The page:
Categories: Trainnig

Joe, what’s the best way to get better at pull-ups? Thanks – Tom


Tom, this is a great question because pull-ups are pretty dam hard and we as humans have the tendency to avoid things that we are not good at…which causes most people to miss out on one of the greatest exercises we can do.


Always remember this rule of thumb: Any exercise that you hate is probably one of the greatest exercises for you! So frame it differently and start viewing it as benefits driven v.s how hard it is.

Why are Pull-ups So Hard?

To be able to pull yourself up, you need to be either very light (kids) or have a strong core and upper body. You can’t just have big arms, or a big chest or even big arms and chest with a weak core.


The pull-up incorporate several muscle groups; Biceps, Posterior Delts, Traps, Lats and of course your entire CORE (torso to shoulders, from back and side). Your body has to produce enough energy to support all of these muscles at the same exact time…this causes more immediate fatigue. Compare this with a biceps curl or lateral raises where you’re working a very small amount of muscle. The energy demand is much less and therefore easier for you to do.


 Pull-ups as a Fat Burner?

The more muscles worked, the more your body needs to recovery. To recover, your body must supply the taxed muscles with oxygen, nutrients and blood. So after you physically put the work in, internally your body is working (and burning calories) to help you recover.


Plus the more pull-ups you perform, the more muscle you will have. More muscle = less body fat – the two are inversely related. Muscles are metabolically active at rest meaning they burn energy when you’re not working out…it’s a beautiful thing.



Pull-ups (along with Push-ups, Front Squat, SLDL, Single Leg Squat and Deadlift) are the greatest indicators of strength. If you can do these movements with great form under competitive loads relative to your bodyweight (or against your bodyweight) you are a strong mofo!


Your goal in training might not be to build strength, but along with strength you reap these benefits:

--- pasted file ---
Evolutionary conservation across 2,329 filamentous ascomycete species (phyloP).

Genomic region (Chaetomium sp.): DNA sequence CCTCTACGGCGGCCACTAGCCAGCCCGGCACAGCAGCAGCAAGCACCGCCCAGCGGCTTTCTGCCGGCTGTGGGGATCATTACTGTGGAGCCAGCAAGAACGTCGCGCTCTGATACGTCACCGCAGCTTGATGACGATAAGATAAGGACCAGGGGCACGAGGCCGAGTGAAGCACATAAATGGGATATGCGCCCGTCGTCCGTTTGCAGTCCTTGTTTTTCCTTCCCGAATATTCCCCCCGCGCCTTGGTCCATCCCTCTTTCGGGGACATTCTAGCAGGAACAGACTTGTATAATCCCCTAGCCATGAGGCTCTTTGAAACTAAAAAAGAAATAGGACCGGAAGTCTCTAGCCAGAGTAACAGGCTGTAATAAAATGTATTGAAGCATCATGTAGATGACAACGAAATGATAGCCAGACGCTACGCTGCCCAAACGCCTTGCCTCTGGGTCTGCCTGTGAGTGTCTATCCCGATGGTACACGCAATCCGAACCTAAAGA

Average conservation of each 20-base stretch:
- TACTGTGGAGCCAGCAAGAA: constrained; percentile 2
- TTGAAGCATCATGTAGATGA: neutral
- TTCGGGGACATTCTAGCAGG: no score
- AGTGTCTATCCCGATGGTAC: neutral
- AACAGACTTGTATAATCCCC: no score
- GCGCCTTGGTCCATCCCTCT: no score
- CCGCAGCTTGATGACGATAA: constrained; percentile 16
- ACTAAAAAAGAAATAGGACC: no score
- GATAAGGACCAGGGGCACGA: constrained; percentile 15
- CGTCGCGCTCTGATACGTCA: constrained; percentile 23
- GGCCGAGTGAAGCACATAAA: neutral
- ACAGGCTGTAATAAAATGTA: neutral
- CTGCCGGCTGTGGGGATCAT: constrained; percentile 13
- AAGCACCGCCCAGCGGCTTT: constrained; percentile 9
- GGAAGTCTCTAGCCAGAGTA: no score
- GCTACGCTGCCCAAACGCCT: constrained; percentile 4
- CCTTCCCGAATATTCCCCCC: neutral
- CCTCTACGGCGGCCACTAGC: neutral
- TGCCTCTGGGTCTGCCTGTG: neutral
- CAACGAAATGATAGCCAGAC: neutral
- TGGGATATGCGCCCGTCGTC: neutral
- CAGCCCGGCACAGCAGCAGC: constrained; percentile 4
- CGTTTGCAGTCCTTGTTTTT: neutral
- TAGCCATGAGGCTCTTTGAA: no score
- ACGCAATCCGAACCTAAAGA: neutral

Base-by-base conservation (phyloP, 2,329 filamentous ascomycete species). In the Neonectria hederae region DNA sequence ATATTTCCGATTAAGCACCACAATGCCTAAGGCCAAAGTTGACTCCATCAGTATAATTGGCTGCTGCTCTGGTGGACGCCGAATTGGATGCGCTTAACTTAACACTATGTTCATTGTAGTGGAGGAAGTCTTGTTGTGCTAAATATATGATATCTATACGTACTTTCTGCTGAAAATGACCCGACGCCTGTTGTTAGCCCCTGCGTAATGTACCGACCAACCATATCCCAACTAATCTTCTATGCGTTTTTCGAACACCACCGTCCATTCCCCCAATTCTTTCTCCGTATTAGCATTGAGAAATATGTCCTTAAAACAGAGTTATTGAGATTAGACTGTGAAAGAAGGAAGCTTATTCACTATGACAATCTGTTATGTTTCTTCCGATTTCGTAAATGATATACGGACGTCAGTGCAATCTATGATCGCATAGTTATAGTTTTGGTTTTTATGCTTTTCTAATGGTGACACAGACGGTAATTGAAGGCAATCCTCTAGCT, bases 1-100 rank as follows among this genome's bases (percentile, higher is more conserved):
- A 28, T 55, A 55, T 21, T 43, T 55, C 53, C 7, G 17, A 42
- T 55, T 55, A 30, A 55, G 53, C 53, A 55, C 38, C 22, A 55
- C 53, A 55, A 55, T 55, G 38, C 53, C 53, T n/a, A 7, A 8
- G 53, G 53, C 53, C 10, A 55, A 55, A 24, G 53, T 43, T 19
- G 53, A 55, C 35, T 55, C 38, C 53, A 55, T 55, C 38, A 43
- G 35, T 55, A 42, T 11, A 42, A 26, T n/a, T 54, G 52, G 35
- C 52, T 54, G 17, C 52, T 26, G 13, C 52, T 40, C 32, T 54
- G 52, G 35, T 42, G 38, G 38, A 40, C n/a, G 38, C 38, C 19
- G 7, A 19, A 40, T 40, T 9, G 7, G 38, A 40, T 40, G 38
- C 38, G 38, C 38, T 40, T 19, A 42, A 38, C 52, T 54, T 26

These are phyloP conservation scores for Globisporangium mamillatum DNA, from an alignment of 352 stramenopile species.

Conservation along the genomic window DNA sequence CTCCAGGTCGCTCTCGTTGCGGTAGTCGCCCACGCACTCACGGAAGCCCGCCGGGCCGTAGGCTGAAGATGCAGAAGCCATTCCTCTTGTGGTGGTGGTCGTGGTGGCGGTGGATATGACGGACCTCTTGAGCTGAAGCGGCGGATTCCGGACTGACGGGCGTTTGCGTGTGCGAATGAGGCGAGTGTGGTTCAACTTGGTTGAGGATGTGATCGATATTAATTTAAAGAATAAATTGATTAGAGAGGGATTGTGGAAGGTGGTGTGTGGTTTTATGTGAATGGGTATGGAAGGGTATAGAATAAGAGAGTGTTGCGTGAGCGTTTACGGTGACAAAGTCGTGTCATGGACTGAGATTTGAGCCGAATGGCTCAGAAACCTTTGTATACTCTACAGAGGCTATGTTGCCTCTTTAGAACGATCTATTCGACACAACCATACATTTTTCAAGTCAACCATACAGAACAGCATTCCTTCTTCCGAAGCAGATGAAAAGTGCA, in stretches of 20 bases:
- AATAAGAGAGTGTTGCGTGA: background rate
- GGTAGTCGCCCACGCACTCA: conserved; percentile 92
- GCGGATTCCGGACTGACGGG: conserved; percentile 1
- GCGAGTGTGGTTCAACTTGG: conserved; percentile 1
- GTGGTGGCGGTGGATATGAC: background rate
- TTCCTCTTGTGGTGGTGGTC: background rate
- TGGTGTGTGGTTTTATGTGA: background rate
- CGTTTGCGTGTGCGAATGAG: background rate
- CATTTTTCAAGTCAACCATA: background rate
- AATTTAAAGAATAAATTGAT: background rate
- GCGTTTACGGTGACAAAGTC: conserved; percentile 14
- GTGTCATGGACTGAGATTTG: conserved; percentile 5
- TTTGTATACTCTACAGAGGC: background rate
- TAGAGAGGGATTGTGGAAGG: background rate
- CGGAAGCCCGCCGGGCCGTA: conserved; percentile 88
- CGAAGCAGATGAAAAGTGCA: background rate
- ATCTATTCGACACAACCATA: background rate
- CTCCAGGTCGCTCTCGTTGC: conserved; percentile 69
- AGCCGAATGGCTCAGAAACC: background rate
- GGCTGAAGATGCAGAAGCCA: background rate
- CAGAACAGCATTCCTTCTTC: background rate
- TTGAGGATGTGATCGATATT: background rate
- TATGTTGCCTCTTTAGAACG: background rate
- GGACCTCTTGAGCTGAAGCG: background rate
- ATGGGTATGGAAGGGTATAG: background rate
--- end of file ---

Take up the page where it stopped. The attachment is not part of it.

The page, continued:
• Better movement and athletic performance
  • Ability to put up more weight
  • Higher fat burning potential
  • Decreased chance for injury and if injury occurs, a quicker recovery compared to someone with less strength
  • Greater levels of endurance and stamina; lifting weights, running and sex
  • More “Toned” or “Ripped” Physique


How to Get Better At Pull-ups

Understand this: Just because you currently can’t do something, does not mean you cannot ever do whatever it is. Our bodies are the Greatest Miracle, we are capable to learn and do anything. Don’t EVER let anyone else tell you other wise.


Step 1 Evaluation: Can you do a pull-up? Half a rep? Have you ever tried? As Ronnie Colemen said, “only way to do it is to do it.” Starting today, see where you are.


Step 2 Get Better:

  • If you currently can’t not do one pull up: Perform Pull-up Hangs where you are just hanging from the bar. IMPORTANT TRAINING NOTE: If all you can hold yourself up for is 3 seconds, that’s F-ING AWESOME! Don’t be discouraged by how long you can hold – these are hard for EVERYONE (including me)
    • If you currently cannot hang: Put a chair under the pull-up bar and hang with one foot on.
    • Put emphasis on lat pull-up downs: both wide and close, both heavier and light (for reps).
    • If you can not do a full pull-up, perform the following:
      • Partial Range of Motion reps: Refers to performing reps of the part of the range motion you can do without failing.
      • Assisted Pull-ups: Have a competent spotter (not only spotters are J )  or use a chair for just enough support to help you perform a full rep.
      • Eccentric Pull-ups:  Use a band, competent spotter or chair to help pull yourself up, then slowly resist gravity back down without support back down.
      • Isometric Pull-Ups: Hold the top part of a pull up for a set period of time – anytime you can hold is good, work your way up to 30 seconds.
      • Chaotic Pull-ups: With a running start, jump up to the pull up bar and leverage the momentum to pull yourself up under control.
      • If you can only do a few pull-ups: DO PULL-UPS MORE FREQUENTLY!


Step 3 Go Wild! At this point you should be dam proud of yourself for the ability to do what most people cannot, full pull-ups for reps. Now, go wild:

  • Add weight: a ruck, weighted vest or dumbbells (using a belt)
  • Change your grip: neutral, palms in, palms out, mixed grip, fat grip etc,.
  • Add variety baby: L’s, side to side, biceps dominant, muscle ups, wide, close, monkey bars etc,.


Pull-ups solve many of your goals and desires – DO THEM WEEKLY!


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